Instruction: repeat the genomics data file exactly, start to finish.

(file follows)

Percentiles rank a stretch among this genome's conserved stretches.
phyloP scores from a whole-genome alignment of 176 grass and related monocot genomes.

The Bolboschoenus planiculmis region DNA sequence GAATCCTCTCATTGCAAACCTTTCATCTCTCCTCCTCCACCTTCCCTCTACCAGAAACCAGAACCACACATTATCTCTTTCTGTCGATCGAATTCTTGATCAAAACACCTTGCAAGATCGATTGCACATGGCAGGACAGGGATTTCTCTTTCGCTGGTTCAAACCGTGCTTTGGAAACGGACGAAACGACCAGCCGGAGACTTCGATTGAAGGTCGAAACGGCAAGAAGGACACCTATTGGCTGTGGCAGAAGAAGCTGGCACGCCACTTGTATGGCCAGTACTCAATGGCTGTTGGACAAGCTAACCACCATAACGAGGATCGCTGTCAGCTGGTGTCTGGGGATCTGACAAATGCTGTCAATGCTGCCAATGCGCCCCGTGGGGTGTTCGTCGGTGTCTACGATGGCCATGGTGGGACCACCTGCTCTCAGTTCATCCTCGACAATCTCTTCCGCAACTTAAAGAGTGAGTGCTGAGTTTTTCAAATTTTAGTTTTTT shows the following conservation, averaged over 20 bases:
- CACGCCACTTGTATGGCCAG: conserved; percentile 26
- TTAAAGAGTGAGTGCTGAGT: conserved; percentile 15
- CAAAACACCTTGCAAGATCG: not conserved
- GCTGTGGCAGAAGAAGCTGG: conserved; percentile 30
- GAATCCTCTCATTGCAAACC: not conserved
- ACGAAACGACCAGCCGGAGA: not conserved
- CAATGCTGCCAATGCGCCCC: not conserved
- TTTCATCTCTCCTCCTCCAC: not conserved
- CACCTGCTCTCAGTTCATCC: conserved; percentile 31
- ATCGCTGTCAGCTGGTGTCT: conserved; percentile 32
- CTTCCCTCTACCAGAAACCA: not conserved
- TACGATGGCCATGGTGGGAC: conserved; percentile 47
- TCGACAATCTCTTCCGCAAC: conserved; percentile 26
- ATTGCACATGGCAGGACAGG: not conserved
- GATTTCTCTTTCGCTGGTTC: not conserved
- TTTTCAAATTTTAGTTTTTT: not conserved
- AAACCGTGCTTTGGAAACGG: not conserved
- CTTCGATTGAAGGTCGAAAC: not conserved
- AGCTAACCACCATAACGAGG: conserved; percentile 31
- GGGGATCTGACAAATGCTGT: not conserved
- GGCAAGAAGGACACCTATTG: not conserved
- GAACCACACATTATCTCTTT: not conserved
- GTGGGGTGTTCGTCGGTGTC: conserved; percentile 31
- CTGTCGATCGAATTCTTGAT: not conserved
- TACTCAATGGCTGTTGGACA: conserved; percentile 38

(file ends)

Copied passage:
Percentiles rank a stretch among this genome's conserved stretches.
phyloP scores from a whole-genome alignment of 176 grass and related monocot genomes.

The Bolboschoenus planiculmis region DNA sequence GAATCCTCTCATTGCAAACCTTTCATCTCTCCTCCTCCACCTTCCCTCTACCAGAAACCAGAACCACACATTATCTCTTTCTGTCGATCGAATTCTTGATCAAAACACCTTGCAAGATCGATTGCACATGGCAGGACAGGGATTTCTCTTTCGCTGGTTCAAACCGTGCTTTGGAAACGGACGAAACGACCAGCCGGAGACTTCGATTGAAGGTCGAAACGGCAAGAAGGACACCTATTGGCTGTGGCAGAAGAAGCTGGCACGCCACTTGTATGGCCAGTACTCAATGGCTGTTGGACAAGCTAACCACCATAACGAGGATCGCTGTCAGCTGGTGTCTGGGGATCTGACAAATGCTGTCAATGCTGCCAATGCGCCCCGTGGGGTGTTCGTCGGTGTCTACGATGGCCATGGTGGGACCACCTGCTCTCAGTTCATCCTCGACAATCTCTTCCGCAACTTAAAGAGTGAGTGCTGAGTTTTTCAAATTTTAGTTTTTT shows the following conservation, averaged over 20 bases:
- CACGCCACTTGTATGGCCAG: conserved; percentile 26
- TTAAAGAGTGAGTGCTGAGT: conserved; percentile 15
- CAAAACACCTTGCAAGATCG: not conserved
- GCTGTGGCAGAAGAAGCTGG: conserved; percentile 30
- GAATCCTCTCATTGCAAACC: not conserved
- ACGAAACGACCAGCCGGAGA: not conserved
- CAATGCTGCCAATGCGCCCC: not conserved
- TTTCATCTCTCCTCCTCCAC: not conserved
- CACCTGCTCTCAGTTCATCC: conserved; percentile 31
- ATCGCTGTCAGCTGGTGTCT: conserved; percentile 32
- CTTCCCTCTACCAGAAACCA: not conserved
- TACGATGGCCATGGTGGGAC: conserved; percentile 47
- TCGACAATCTCTTCCGCAAC: conserved; percentile 26
- ATTGCACATGGCAGGACAGG: not conserved
- GATTTCTCTTTCGCTGGTTC: not conserved
- TTTTCAAATTTTAGTTTTTT: not conserved
- AAACCGTGCTTTGGAAACGG: not conserved
- CTTCGATTGAAGGTCGAAAC: not conserved
- AGCTAACCACCATAACGAGG: conserved; percentile 31
- GGGGATCTGACAAATGCTGT: not conserved
- GGCAAGAAGGACACCTATTG: not conserved
- GAACCACACATTATCTCTTT: not conserved
- GTGGGGTGTTCGTCGGTGTC: conserved; percentile 31
- CTGTCGATCGAATTCTTGAT: not conserved
- TACTCAATGGCTGTTGGACA: conserved; percentile 38